Should We Tax Remittances?

“Remittance” is the term used to describe money sent from a country in which a guest worker or resident alien is working to his or her home country. More than $100 billion, that’s billion with a “b”, is sent from the United States to other countries annually with India, China, Philippines, and Mexico being the biggest destinations for funds.

Should we tax remittances?

8 comments… add one
  • ... Link

    Sure! Let’s put the rate at 50%.

  • Ben Wolf Link

    The U.S. loses money on this only if cash is sent. Unfortunately it doesn’t seem possible to get reliable numbers on this.

  • Jimbino Link

    Of course we shouldn’t tax remittances, which represent fair wages paid for work done by foreigners for Amerikans. We Texans for sure couldn’t do without our day laborers who “work like Mexicans.”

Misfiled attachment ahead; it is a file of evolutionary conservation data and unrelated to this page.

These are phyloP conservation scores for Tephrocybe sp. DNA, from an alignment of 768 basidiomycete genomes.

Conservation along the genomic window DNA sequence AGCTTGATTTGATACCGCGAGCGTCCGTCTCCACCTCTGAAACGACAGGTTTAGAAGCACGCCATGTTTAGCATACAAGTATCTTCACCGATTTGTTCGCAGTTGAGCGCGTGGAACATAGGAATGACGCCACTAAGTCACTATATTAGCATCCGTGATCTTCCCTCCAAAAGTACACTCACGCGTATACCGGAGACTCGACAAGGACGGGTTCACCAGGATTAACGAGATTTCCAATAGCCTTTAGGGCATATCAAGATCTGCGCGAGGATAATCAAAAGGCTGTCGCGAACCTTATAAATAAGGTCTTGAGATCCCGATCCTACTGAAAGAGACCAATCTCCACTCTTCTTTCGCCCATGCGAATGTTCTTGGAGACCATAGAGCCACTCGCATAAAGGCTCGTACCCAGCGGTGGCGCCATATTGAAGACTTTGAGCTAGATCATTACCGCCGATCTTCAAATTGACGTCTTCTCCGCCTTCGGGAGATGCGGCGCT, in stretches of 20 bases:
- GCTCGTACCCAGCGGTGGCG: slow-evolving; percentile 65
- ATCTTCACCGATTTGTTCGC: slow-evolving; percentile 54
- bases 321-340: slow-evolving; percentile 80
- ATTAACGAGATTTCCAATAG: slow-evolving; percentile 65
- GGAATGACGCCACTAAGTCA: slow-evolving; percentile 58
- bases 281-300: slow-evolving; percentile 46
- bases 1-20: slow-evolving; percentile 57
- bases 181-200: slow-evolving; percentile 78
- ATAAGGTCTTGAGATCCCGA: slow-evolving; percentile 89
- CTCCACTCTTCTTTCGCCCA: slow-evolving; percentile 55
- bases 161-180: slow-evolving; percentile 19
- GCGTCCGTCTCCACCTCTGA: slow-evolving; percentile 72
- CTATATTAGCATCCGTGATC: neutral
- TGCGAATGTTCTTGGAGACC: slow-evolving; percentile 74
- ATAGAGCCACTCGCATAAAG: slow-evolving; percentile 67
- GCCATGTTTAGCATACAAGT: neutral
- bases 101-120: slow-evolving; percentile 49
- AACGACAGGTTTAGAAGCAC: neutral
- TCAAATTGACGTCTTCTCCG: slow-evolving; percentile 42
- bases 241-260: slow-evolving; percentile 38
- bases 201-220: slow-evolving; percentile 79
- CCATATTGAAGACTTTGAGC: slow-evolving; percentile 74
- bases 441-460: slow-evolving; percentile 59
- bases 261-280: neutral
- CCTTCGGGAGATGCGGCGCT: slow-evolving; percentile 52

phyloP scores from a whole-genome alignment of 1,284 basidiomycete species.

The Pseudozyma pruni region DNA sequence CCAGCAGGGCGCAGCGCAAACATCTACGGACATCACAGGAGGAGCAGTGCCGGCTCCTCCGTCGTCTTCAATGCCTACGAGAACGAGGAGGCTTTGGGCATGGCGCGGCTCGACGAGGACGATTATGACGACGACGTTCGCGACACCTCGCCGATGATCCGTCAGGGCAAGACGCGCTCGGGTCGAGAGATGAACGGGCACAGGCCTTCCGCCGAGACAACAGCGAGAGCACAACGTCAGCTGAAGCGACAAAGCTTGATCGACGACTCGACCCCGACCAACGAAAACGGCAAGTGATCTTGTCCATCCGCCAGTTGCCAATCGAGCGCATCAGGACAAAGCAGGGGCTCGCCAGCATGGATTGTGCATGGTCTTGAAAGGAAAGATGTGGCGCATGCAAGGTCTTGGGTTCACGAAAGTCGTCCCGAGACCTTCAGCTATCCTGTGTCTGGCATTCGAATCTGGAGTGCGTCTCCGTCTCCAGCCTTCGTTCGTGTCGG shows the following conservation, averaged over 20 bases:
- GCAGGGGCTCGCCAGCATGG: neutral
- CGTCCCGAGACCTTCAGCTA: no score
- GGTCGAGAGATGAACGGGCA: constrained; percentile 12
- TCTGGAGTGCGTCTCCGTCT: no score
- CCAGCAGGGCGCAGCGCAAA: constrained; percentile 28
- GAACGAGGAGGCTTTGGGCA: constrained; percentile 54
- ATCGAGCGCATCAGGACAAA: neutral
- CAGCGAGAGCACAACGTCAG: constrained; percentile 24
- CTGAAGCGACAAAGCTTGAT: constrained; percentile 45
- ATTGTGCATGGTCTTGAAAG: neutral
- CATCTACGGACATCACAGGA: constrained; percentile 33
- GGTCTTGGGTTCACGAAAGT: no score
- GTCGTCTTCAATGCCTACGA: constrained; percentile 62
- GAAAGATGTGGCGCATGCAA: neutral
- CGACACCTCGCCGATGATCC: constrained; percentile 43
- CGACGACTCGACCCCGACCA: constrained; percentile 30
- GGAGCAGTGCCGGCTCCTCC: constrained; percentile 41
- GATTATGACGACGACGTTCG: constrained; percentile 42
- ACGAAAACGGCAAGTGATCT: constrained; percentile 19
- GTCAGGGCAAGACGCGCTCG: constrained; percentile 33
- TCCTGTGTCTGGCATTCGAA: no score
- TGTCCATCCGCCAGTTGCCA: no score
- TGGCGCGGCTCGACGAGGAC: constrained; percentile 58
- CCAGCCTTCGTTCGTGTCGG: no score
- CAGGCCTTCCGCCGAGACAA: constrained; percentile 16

• steve Link


  • Andy Link

    I think all capital leaving the country should be taxed, but it would be difficult to collect and enforce.

  • gray shambler Link

    Nonsense. They use Western Union, who would gladly pay the tax as a cost of doing a lucrative business

  • I’m not sure why we would think remittances taxable? I’m free to spend my money more or less as I wish—certainly to include giving it to members of my family. Over a certain amount, those taxable by the US Treasury would owe a gift tax unless certain exemptions are met. But foreign nationals aren’t subject to paying US taxes.

  • Ben Wolf Link

    Sending cash abroad is a demand drain.

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